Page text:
Most Americans agree that Congress is not functioning nearly as well as it should. Only about a third of us have a favorable view of Congress.
We also understand that an effective Congress is crucial to realizing the full promise of American self-government. The Framers established Congress’ central roles in Article One of the Constitution, reflecting their conviction that the legislative branch is even more crucial in representative government than the president (Article Two) and the courts (Article Three).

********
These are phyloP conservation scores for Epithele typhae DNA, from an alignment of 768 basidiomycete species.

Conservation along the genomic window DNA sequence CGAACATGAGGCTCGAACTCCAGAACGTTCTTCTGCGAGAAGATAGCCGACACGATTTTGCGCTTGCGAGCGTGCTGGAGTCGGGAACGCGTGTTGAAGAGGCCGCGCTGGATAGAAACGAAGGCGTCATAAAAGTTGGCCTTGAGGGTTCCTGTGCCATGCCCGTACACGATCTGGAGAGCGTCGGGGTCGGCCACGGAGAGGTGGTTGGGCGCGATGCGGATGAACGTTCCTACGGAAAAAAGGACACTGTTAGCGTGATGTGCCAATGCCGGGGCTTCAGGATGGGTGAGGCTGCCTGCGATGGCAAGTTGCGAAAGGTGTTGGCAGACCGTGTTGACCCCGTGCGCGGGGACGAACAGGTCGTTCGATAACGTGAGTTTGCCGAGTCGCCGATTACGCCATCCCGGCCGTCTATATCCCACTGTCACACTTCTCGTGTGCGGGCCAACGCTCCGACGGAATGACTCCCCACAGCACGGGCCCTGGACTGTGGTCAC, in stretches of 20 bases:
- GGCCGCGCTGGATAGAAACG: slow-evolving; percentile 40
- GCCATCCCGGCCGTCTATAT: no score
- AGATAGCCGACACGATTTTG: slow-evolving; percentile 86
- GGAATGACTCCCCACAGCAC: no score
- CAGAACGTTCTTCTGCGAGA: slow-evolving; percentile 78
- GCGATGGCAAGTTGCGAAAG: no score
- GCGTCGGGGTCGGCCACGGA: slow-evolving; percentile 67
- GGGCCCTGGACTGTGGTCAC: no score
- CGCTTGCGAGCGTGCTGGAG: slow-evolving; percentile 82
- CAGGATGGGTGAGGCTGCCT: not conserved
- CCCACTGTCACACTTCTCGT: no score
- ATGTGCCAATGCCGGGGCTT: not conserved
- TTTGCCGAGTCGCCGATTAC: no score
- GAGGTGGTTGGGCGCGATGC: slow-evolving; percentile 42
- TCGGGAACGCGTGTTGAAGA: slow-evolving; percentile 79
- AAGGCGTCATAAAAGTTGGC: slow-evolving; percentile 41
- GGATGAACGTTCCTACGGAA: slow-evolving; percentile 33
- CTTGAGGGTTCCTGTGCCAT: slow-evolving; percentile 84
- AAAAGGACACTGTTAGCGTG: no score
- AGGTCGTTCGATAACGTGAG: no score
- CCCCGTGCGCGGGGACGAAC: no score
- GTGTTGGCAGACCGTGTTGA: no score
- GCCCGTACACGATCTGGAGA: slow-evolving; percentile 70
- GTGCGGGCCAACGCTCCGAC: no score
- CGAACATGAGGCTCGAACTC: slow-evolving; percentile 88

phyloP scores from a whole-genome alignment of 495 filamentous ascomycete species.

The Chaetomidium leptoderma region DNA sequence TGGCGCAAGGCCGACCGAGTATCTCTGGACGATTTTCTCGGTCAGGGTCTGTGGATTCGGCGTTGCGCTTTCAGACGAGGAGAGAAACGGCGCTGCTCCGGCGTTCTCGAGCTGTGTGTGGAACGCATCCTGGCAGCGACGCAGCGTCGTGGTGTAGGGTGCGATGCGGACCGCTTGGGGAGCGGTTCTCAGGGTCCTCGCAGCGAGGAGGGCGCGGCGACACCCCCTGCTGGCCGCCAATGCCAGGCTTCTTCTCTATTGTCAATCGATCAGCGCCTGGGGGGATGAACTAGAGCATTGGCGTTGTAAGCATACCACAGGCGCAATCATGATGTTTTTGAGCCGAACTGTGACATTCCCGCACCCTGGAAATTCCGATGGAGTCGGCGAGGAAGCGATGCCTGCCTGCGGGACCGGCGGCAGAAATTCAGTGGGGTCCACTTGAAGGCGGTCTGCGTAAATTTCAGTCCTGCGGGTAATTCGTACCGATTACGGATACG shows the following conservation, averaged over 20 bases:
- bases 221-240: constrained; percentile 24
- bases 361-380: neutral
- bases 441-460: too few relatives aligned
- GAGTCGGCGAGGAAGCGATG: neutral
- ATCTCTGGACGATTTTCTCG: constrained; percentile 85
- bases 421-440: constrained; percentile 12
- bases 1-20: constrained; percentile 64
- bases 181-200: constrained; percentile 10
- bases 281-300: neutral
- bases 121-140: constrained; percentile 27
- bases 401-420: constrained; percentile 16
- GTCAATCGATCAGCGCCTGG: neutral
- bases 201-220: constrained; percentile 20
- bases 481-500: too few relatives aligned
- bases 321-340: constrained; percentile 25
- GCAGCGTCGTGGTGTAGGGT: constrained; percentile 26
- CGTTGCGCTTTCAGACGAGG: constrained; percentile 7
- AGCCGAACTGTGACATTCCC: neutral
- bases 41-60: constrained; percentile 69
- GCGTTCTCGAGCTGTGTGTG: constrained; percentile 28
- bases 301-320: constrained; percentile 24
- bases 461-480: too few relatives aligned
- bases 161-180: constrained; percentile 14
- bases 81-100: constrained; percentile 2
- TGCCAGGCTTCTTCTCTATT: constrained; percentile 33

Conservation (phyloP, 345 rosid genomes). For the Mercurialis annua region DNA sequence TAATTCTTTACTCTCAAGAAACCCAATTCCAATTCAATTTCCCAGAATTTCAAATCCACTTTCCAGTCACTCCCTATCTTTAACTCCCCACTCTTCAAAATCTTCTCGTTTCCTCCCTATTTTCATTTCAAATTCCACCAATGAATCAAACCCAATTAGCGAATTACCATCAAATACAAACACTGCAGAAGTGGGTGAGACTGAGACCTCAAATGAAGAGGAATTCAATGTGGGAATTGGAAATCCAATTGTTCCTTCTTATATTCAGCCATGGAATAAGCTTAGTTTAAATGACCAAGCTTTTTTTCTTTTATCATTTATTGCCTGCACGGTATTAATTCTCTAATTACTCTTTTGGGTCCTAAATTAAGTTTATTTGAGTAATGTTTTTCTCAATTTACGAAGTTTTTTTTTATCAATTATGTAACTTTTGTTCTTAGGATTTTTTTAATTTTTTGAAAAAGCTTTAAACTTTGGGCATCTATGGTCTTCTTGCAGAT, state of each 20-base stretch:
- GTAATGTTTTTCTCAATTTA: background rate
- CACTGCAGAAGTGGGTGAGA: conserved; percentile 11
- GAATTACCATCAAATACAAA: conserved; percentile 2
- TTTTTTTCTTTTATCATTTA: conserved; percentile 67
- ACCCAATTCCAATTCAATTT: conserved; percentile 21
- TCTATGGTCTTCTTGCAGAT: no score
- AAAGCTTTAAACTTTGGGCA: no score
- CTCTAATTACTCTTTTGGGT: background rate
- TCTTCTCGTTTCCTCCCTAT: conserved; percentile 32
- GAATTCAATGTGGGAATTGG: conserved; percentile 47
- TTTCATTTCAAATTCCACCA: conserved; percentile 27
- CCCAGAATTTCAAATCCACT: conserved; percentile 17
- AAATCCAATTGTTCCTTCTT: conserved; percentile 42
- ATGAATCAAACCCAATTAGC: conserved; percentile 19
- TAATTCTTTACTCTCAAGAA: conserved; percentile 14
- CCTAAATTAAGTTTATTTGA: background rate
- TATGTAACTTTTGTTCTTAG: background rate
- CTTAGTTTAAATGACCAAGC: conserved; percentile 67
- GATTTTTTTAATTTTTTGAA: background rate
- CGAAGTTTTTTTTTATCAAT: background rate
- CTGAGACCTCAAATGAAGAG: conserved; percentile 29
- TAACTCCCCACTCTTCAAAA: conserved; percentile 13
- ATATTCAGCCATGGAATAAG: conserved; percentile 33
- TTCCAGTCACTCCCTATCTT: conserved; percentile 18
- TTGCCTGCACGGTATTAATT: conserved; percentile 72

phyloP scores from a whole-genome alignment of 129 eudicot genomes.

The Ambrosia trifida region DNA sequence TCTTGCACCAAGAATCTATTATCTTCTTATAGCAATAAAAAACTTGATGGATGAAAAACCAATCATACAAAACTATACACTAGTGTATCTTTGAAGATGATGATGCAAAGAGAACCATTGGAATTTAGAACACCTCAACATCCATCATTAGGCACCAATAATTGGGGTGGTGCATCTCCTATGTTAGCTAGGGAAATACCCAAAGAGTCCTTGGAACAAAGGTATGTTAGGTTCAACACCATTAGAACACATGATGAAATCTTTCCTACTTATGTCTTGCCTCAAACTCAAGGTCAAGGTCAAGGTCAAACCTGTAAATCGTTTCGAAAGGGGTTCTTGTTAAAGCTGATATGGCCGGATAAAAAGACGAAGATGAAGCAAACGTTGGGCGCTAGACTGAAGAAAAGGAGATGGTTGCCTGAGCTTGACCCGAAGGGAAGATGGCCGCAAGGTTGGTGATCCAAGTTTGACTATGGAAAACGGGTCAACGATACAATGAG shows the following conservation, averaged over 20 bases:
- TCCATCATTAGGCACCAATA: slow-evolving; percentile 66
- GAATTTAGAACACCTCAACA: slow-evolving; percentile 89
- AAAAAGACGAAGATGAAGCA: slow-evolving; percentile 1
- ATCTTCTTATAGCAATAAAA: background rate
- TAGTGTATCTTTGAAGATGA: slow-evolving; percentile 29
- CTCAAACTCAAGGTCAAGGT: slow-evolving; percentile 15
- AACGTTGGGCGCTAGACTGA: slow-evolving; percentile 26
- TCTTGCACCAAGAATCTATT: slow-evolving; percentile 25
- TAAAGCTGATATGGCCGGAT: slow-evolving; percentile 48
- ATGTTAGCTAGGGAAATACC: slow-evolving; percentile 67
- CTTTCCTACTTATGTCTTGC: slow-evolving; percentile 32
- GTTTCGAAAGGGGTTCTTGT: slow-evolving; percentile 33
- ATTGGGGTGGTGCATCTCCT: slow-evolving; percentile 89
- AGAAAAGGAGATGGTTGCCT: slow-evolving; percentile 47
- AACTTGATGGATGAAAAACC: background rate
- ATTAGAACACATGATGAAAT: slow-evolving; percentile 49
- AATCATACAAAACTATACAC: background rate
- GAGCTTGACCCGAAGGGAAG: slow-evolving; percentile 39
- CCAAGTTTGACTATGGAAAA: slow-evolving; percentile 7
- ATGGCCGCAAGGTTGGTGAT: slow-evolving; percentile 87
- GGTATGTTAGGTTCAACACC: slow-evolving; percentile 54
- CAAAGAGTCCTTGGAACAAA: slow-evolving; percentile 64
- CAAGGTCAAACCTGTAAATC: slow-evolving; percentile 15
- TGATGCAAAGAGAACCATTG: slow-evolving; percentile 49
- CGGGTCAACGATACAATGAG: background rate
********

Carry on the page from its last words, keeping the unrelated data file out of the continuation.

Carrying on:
Congress is also where growing partisan rancor and dysfunction is often most visible. For example, research analyzing the more than 13 million roll call votes cast since the 1st Congress in 1789 reveals that partisan polarization is greater in the Congress today than at any previous time in our more than 230 years under the Constitution. In a system of government intentionally designed by the Founders to prevent any one party from imposing its will on everyone else, increasingly partisan approaches to lawmaking translate into a stalemate and an inability to address the crucial challenges of our day.